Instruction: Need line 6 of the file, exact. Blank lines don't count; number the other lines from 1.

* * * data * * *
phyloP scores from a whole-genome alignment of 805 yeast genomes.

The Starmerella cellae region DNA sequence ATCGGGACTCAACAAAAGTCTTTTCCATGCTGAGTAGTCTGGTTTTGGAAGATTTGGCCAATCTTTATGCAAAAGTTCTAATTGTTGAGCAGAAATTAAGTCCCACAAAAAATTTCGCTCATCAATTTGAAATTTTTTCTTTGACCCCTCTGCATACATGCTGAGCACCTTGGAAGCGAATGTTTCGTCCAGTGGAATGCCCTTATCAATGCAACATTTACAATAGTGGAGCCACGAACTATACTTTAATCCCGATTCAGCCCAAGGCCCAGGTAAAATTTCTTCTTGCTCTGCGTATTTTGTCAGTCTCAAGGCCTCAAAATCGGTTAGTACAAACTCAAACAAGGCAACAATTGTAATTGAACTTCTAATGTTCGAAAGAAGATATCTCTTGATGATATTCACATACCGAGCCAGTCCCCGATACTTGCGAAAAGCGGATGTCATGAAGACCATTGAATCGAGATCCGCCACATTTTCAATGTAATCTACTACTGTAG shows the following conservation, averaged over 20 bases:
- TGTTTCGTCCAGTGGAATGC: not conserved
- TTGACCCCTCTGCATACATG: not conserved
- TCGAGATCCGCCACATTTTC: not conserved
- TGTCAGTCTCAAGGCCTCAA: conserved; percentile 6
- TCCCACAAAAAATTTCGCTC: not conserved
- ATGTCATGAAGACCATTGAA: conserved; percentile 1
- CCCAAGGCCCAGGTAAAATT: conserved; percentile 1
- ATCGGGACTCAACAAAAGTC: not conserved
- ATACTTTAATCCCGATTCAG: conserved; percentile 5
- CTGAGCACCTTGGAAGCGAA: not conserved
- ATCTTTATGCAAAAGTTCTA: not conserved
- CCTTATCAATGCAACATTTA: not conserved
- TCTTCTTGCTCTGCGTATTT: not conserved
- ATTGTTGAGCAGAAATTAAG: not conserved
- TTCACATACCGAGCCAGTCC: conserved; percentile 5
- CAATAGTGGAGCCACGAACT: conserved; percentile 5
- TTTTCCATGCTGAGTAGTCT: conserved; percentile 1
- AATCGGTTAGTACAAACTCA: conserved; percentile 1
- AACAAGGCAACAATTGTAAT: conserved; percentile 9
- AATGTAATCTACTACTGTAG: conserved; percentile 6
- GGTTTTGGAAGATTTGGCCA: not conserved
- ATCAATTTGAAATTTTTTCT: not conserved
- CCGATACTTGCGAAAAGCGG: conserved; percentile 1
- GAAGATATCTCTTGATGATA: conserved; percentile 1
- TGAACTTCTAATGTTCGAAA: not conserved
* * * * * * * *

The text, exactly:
- TGTCAGTCTCAAGGCCTCAA: conserved; percentile 6